Solid wall insulation
Featured Pros for Solid wall insulation
Latest Solid wall insulation Reviews
Hiring a tradesman to install solid wall insulation
Insulation is a key part of energy efficiency. In the average home around a third of heat loss occurs through the walls, and this amount is even higher for solid walls. With proper insulation you could save hundreds on your yearly heating bills, so much so that the installation could pay for itself within a few years!
Insulating walls is a specialist job, and so it is important that you find a well qualified professional to undertake the project. Finding your ideal tradesman is much simpler through Plentific. The Plentific website can quickly generate a bespoke list of tradesmen in your local area that have the skills you need, and each will have a Plentific profile where you can view their qualifications, experience and customer reviews. From the Plentific dashboard, you can easily manage and message your tradesmen, and you can even make secure payments through the Plentific Wallet. Best of all, each and every job booked via Plentific will be covered by the Plentific Guarantee.
What do I need to know about solid wall insulation?
While modern homes tend to be built with cavity walls, many homes built before the 1920s have solid walls. Uninsulated solid walls lose nearly twice as much heat as cavity walls. With no cavity, a solid wall is insulated on either the internal or external side. While they are both viable options, they each have certain advantages and disadvantages. Though insulating a solid wall is more expensive than doing so for a cavity wall, the savings will be bigger!
Installing insulation on an internal wall is the cheaper option; you could expect to spend between £3000 and £14,000. Rigid insulation boards are fitted to the inside of a room’s walls, or else a stud wall is built to create a cavity where insulation can be placed. This work on the internal walls will reduce the floor space of a room, as the insulation will be around 100 mm thick. You will also need to relocate any plug sockets and radiators, and once the work is done you will need to redecorate each room. Any skirting boards, door frames or external fittings will have to be removed and reattached, and the newer walls will not be as able to support any heavy items.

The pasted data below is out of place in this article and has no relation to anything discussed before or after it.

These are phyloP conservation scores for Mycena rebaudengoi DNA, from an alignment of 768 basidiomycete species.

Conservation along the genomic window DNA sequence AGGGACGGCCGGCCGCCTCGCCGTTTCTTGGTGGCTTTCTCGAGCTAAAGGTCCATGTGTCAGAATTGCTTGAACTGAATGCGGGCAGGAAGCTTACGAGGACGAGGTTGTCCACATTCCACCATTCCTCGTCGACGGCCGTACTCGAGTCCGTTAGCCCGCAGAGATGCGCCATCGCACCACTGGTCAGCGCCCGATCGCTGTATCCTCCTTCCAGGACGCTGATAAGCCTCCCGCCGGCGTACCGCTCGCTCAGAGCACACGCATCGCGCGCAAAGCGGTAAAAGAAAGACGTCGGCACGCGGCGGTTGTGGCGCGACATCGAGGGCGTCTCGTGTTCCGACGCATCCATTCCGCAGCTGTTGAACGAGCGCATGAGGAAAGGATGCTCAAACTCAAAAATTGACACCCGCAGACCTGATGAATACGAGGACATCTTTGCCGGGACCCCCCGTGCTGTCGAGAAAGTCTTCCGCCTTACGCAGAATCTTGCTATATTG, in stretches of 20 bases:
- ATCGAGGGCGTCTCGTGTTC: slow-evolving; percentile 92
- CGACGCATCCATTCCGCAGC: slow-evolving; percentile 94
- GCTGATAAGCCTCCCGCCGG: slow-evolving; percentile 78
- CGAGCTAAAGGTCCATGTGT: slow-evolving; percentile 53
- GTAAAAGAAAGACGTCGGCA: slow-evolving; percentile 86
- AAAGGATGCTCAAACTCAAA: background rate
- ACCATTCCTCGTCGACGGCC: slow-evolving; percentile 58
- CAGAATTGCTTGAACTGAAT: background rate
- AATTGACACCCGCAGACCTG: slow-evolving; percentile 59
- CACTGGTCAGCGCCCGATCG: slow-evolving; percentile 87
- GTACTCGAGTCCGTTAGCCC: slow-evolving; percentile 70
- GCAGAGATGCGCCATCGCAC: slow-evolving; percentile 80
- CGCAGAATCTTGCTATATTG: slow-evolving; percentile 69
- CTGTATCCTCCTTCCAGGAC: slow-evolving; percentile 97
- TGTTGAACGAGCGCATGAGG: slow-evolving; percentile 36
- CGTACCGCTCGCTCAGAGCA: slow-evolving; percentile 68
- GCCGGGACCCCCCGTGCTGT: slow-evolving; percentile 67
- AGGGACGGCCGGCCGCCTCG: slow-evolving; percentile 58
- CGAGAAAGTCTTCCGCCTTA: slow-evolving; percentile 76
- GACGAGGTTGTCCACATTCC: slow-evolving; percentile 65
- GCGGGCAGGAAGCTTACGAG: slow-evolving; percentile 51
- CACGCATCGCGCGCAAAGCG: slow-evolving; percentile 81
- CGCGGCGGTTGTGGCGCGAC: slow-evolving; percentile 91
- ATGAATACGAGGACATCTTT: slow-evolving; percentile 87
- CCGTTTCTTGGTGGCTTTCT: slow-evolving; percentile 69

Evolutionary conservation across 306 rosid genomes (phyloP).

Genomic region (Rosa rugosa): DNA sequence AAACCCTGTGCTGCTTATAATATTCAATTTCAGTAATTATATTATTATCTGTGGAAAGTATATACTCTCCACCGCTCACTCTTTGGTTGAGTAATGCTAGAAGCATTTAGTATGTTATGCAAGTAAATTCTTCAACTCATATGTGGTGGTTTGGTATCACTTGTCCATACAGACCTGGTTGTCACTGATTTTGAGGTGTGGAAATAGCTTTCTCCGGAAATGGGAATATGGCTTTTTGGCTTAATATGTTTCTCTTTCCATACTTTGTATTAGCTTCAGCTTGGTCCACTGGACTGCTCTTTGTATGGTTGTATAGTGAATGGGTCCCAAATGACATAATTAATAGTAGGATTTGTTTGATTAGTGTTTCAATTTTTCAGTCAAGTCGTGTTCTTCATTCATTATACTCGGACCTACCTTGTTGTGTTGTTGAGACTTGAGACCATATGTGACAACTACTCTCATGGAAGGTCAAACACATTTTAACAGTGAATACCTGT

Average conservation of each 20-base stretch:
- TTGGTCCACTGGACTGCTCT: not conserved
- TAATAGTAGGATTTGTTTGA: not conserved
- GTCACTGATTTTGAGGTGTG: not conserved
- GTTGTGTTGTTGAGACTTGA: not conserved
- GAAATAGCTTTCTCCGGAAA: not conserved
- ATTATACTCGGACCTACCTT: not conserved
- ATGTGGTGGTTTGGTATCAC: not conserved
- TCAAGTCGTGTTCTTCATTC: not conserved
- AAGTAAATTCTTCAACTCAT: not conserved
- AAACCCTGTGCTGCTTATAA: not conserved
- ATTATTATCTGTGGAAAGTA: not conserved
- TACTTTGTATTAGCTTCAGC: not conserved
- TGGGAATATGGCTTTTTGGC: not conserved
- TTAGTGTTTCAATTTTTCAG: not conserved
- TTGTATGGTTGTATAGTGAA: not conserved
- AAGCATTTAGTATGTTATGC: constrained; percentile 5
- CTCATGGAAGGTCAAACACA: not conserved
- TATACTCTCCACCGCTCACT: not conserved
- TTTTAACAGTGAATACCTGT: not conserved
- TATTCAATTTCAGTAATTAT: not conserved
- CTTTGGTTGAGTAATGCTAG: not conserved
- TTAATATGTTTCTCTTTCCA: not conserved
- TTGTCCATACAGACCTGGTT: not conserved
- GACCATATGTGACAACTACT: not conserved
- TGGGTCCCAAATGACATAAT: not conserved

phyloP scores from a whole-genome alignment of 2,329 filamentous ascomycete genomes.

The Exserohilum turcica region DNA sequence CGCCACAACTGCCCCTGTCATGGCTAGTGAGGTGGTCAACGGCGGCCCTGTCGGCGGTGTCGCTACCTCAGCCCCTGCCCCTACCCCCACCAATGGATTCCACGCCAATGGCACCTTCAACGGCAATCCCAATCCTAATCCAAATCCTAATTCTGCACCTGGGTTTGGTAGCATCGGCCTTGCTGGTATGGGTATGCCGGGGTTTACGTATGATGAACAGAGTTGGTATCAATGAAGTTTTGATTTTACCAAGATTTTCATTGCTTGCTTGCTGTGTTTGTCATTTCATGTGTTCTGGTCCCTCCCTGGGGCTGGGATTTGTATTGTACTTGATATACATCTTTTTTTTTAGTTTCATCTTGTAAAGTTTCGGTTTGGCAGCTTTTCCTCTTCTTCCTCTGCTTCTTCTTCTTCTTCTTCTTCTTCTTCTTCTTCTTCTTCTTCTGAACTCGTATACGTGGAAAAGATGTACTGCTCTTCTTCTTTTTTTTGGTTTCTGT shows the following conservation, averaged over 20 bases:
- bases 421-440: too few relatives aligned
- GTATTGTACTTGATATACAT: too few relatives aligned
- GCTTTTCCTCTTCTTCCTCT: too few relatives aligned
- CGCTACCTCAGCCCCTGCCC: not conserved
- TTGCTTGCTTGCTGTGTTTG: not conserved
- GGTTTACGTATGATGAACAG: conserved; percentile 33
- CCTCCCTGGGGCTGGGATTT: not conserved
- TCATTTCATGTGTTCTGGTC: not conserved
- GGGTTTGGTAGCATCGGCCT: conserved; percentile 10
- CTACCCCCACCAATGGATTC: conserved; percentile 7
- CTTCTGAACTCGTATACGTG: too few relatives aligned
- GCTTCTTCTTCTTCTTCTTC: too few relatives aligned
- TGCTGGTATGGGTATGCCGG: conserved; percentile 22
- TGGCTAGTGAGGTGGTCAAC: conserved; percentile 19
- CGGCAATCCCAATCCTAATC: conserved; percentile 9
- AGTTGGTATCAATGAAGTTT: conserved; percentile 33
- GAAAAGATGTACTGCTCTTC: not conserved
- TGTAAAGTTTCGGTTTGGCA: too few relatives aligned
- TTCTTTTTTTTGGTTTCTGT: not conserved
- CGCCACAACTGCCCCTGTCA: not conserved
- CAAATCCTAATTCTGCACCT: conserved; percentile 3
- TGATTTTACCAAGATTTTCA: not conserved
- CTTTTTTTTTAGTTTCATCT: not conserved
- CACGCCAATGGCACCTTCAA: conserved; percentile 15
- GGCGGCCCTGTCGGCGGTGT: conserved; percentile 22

If you choose external solid wall insulation, the price will set you back between £5,000 and £18,000, but this option offers a number of advantages. Firstly, installing external insulation is non-disruptive, and you will not reduce the internal area of your rooms. It also renews the appearance of the outside of your home; many homeowners choose finishes ranging from textured, painted, smooth, panelled, pebble-dashed or tiles. Choosing this option will also increase the weatherproofing and sound-resistant qualities of your walls, and will fill in any gaps in your brickwork to reduce drafts. Finally, outside insulation will reduce the condensation on your internal walls and help prevent damp. The main drawback is expense, but you can save money by having external insulation installed during another home improvement project. For example, converting a loft requires scaffolding, which you can also let your insulation installers make use of.
With external solid wall insulation it is important to ask your tradesman about what type of insulation they will use. Breathable (also called vapour permeable) solid wall insulation will allow air to flow through the house, not cooling it but preventing the building up of moisture, which in turn prevents damp. If your installer recommends an alternative, ask them about how else you can prevent this. Another important fact to consider is that external insulation will need to comply with building regulations for thermal performance. Make sure to get in contact with your local authority if your property is listed, or if you will be making any extreme alterations to its external appearance, as the job may require planning permission.
It is important to always check the background of your potential hires. An insulation specialist will usually have learned their trade either on the job or through an apprenticeship scheme. Any well established professional should be able to offer proof of their qualifications, as well as positive reviews from previous customers. A good sign of a candidate’s quality is if they belong to a national tradesmans’ association, such as the Thermal Insulation Contractors Association (TICA). Any tradesmen belonging to a group like this will have to continually meet their high standards for quality and professionalism.
You will also need to consider safety; certain types of insulation can cause irritation if they come into contact with the skin, eyes or lungs, and so your final hire will need to use appropriate Personal Protective Equipment (PPE). They will need easy access to your walls, so make sure the space they need is clear beforehand. Finally, your hire will need to have active Public Liability Insurance, as well as a guarantee for their work.